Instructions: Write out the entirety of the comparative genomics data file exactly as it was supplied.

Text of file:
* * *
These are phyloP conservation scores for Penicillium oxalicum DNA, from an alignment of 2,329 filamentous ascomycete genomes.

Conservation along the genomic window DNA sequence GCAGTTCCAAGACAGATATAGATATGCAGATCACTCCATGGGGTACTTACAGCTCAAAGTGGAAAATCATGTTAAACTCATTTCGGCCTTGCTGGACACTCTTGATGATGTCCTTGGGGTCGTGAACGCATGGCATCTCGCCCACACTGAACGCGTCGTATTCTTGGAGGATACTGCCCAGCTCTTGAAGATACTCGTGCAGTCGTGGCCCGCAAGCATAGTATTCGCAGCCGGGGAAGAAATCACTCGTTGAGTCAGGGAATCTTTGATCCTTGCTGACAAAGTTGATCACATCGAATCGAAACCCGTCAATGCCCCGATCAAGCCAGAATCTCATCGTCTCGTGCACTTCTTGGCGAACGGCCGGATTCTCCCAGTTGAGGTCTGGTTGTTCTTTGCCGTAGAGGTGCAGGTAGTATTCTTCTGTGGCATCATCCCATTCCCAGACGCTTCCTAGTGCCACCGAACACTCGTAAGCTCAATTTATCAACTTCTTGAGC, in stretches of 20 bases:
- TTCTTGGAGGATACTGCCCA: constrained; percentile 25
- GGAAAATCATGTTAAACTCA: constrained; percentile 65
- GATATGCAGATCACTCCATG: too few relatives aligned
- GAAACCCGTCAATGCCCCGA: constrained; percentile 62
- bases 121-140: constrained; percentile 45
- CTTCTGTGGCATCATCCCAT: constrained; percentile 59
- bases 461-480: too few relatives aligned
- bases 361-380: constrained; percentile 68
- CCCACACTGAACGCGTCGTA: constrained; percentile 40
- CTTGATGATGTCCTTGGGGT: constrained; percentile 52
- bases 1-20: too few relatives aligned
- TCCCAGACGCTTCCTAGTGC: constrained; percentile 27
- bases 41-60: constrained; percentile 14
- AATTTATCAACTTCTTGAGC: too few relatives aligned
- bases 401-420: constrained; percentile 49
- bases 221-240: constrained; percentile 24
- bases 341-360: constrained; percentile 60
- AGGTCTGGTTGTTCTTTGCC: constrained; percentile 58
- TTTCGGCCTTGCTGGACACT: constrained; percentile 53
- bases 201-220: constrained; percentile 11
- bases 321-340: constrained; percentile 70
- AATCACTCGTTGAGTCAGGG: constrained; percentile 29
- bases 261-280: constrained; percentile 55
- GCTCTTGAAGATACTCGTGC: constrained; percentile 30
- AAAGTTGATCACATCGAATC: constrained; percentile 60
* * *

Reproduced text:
These are phyloP conservation scores for Penicillium oxalicum DNA, from an alignment of 2,329 filamentous ascomycete genomes.

Conservation along the genomic window DNA sequence GCAGTTCCAAGACAGATATAGATATGCAGATCACTCCATGGGGTACTTACAGCTCAAAGTGGAAAATCATGTTAAACTCATTTCGGCCTTGCTGGACACTCTTGATGATGTCCTTGGGGTCGTGAACGCATGGCATCTCGCCCACACTGAACGCGTCGTATTCTTGGAGGATACTGCCCAGCTCTTGAAGATACTCGTGCAGTCGTGGCCCGCAAGCATAGTATTCGCAGCCGGGGAAGAAATCACTCGTTGAGTCAGGGAATCTTTGATCCTTGCTGACAAAGTTGATCACATCGAATCGAAACCCGTCAATGCCCCGATCAAGCCAGAATCTCATCGTCTCGTGCACTTCTTGGCGAACGGCCGGATTCTCCCAGTTGAGGTCTGGTTGTTCTTTGCCGTAGAGGTGCAGGTAGTATTCTTCTGTGGCATCATCCCATTCCCAGACGCTTCCTAGTGCCACCGAACACTCGTAAGCTCAATTTATCAACTTCTTGAGC, in stretches of 20 bases:
- TTCTTGGAGGATACTGCCCA: constrained; percentile 25
- GGAAAATCATGTTAAACTCA: constrained; percentile 65
- GATATGCAGATCACTCCATG: too few relatives aligned
- GAAACCCGTCAATGCCCCGA: constrained; percentile 62
- bases 121-140: constrained; percentile 45
- CTTCTGTGGCATCATCCCAT: constrained; percentile 59
- bases 461-480: too few relatives aligned
- bases 361-380: constrained; percentile 68
- CCCACACTGAACGCGTCGTA: constrained; percentile 40
- CTTGATGATGTCCTTGGGGT: constrained; percentile 52
- bases 1-20: too few relatives aligned
- TCCCAGACGCTTCCTAGTGC: constrained; percentile 27
- bases 41-60: constrained; percentile 14
- AATTTATCAACTTCTTGAGC: too few relatives aligned
- bases 401-420: constrained; percentile 49
- bases 221-240: constrained; percentile 24
- bases 341-360: constrained; percentile 60
- AGGTCTGGTTGTTCTTTGCC: constrained; percentile 58
- TTTCGGCCTTGCTGGACACT: constrained; percentile 53
- bases 201-220: constrained; percentile 11
- bases 321-340: constrained; percentile 70
- AATCACTCGTTGAGTCAGGG: constrained; percentile 29
- bases 261-280: constrained; percentile 55
- GCTCTTGAAGATACTCGTGC: constrained; percentile 30
- AAAGTTGATCACATCGAATC: constrained; percentile 60